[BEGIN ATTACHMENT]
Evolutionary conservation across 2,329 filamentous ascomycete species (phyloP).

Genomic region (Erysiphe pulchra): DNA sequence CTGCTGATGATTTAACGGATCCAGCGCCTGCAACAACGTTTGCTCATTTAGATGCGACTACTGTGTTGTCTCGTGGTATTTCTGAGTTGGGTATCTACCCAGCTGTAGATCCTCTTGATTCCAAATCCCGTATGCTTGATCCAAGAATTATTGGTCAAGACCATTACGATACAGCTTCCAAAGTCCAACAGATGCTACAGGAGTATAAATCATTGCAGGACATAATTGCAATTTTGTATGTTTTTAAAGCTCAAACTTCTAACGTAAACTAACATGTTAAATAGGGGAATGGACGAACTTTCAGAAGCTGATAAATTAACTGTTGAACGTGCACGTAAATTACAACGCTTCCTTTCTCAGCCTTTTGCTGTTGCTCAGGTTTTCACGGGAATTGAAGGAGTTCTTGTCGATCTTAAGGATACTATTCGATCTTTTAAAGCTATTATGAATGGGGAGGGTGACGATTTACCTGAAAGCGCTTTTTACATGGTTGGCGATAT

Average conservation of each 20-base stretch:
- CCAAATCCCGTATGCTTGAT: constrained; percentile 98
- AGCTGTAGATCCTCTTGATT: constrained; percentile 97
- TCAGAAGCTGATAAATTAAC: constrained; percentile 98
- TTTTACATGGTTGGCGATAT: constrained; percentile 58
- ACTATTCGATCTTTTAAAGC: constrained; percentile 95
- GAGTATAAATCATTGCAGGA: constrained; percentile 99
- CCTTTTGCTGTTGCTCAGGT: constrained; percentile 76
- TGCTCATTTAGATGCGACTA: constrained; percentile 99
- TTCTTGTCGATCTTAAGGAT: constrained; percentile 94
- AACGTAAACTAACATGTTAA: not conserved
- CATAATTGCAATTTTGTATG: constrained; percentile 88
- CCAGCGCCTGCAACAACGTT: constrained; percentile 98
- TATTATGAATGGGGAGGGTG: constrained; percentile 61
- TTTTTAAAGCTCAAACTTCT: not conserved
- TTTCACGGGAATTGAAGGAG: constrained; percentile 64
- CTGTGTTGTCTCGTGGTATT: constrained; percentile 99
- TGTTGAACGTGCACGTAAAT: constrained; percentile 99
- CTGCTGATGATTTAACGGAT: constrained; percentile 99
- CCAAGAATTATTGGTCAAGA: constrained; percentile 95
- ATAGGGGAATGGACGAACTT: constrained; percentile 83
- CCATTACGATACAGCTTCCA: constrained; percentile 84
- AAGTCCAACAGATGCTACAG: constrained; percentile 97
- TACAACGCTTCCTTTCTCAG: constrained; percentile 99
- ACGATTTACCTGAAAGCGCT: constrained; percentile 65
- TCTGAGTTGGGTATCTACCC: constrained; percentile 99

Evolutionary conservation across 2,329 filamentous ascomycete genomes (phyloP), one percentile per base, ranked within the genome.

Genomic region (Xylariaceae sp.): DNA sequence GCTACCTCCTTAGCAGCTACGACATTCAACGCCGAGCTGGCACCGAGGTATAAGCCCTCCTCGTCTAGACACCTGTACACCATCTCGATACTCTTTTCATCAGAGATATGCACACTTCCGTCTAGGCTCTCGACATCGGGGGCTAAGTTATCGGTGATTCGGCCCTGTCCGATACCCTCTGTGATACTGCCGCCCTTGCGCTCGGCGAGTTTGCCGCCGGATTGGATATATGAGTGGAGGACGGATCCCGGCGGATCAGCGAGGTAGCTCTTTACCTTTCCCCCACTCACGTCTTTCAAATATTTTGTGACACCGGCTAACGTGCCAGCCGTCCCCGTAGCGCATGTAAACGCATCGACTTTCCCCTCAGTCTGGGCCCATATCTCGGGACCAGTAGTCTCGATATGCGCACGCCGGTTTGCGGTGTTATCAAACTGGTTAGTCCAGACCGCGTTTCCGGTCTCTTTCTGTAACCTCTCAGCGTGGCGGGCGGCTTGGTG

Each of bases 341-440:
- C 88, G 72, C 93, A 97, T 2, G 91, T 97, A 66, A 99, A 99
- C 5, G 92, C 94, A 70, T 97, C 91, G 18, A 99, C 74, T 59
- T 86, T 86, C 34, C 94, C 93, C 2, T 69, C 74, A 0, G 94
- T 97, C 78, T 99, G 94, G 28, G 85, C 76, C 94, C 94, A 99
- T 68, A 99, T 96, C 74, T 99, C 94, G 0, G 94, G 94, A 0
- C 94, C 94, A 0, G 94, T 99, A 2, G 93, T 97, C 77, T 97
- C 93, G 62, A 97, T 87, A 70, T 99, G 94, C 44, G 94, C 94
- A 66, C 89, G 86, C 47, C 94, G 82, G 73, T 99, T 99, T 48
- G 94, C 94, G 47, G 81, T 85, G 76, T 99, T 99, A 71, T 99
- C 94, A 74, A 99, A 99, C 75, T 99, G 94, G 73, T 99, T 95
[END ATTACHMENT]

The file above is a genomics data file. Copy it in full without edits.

Evolutionary conservation across 2,329 filamentous ascomycete species (phyloP).

Genomic region (Erysiphe pulchra): DNA sequence CTGCTGATGATTTAACGGATCCAGCGCCTGCAACAACGTTTGCTCATTTAGATGCGACTACTGTGTTGTCTCGTGGTATTTCTGAGTTGGGTATCTACCCAGCTGTAGATCCTCTTGATTCCAAATCCCGTATGCTTGATCCAAGAATTATTGGTCAAGACCATTACGATACAGCTTCCAAAGTCCAACAGATGCTACAGGAGTATAAATCATTGCAGGACATAATTGCAATTTTGTATGTTTTTAAAGCTCAAACTTCTAACGTAAACTAACATGTTAAATAGGGGAATGGACGAACTTTCAGAAGCTGATAAATTAACTGTTGAACGTGCACGTAAATTACAACGCTTCCTTTCTCAGCCTTTTGCTGTTGCTCAGGTTTTCACGGGAATTGAAGGAGTTCTTGTCGATCTTAAGGATACTATTCGATCTTTTAAAGCTATTATGAATGGGGAGGGTGACGATTTACCTGAAAGCGCTTTTTACATGGTTGGCGATAT

Average conservation of each 20-base stretch:
- CCAAATCCCGTATGCTTGAT: constrained; percentile 98
- AGCTGTAGATCCTCTTGATT: constrained; percentile 97
- TCAGAAGCTGATAAATTAAC: constrained; percentile 98
- TTTTACATGGTTGGCGATAT: constrained; percentile 58
- ACTATTCGATCTTTTAAAGC: constrained; percentile 95
- GAGTATAAATCATTGCAGGA: constrained; percentile 99
- CCTTTTGCTGTTGCTCAGGT: constrained; percentile 76
- TGCTCATTTAGATGCGACTA: constrained; percentile 99
- TTCTTGTCGATCTTAAGGAT: constrained; percentile 94
- AACGTAAACTAACATGTTAA: not conserved
- CATAATTGCAATTTTGTATG: constrained; percentile 88
- CCAGCGCCTGCAACAACGTT: constrained; percentile 98
- TATTATGAATGGGGAGGGTG: constrained; percentile 61
- TTTTTAAAGCTCAAACTTCT: not conserved
- TTTCACGGGAATTGAAGGAG: constrained; percentile 64
- CTGTGTTGTCTCGTGGTATT: constrained; percentile 99
- TGTTGAACGTGCACGTAAAT: constrained; percentile 99
- CTGCTGATGATTTAACGGAT: constrained; percentile 99
- CCAAGAATTATTGGTCAAGA: constrained; percentile 95
- ATAGGGGAATGGACGAACTT: constrained; percentile 83
- CCATTACGATACAGCTTCCA: constrained; percentile 84
- AAGTCCAACAGATGCTACAG: constrained; percentile 97
- TACAACGCTTCCTTTCTCAG: constrained; percentile 99
- ACGATTTACCTGAAAGCGCT: constrained; percentile 65
- TCTGAGTTGGGTATCTACCC: constrained; percentile 99

Evolutionary conservation across 2,329 filamentous ascomycete genomes (phyloP), one percentile per base, ranked within the genome.

Genomic region (Xylariaceae sp.): DNA sequence GCTACCTCCTTAGCAGCTACGACATTCAACGCCGAGCTGGCACCGAGGTATAAGCCCTCCTCGTCTAGACACCTGTACACCATCTCGATACTCTTTTCATCAGAGATATGCACACTTCCGTCTAGGCTCTCGACATCGGGGGCTAAGTTATCGGTGATTCGGCCCTGTCCGATACCCTCTGTGATACTGCCGCCCTTGCGCTCGGCGAGTTTGCCGCCGGATTGGATATATGAGTGGAGGACGGATCCCGGCGGATCAGCGAGGTAGCTCTTTACCTTTCCCCCACTCACGTCTTTCAAATATTTTGTGACACCGGCTAACGTGCCAGCCGTCCCCGTAGCGCATGTAAACGCATCGACTTTCCCCTCAGTCTGGGCCCATATCTCGGGACCAGTAGTCTCGATATGCGCACGCCGGTTTGCGGTGTTATCAAACTGGTTAGTCCAGACCGCGTTTCCGGTCTCTTTCTGTAACCTCTCAGCGTGGCGGGCGGCTTGGTG

Each of bases 341-440:
- C 88, G 72, C 93, A 97, T 2, G 91, T 97, A 66, A 99, A 99
- C 5, G 92, C 94, A 70, T 97, C 91, G 18, A 99, C 74, T 59
- T 86, T 86, C 34, C 94, C 93, C 2, T 69, C 74, A 0, G 94
- T 97, C 78, T 99, G 94, G 28, G 85, C 76, C 94, C 94, A 99
- T 68, A 99, T 96, C 74, T 99, C 94, G 0, G 94, G 94, A 0
- C 94, C 94, A 0, G 94, T 99, A 2, G 93, T 97, C 77, T 97
- C 93, G 62, A 97, T 87, A 70, T 99, G 94, C 44, G 94, C 94
- A 66, C 89, G 86, C 47, C 94, G 82, G 73, T 99, T 99, T 48
- G 94, C 94, G 47, G 81, T 85, G 76, T 99, T 99, A 71, T 99
- C 94, A 74, A 99, A 99, C 75, T 99, G 94, G 73, T 99, T 95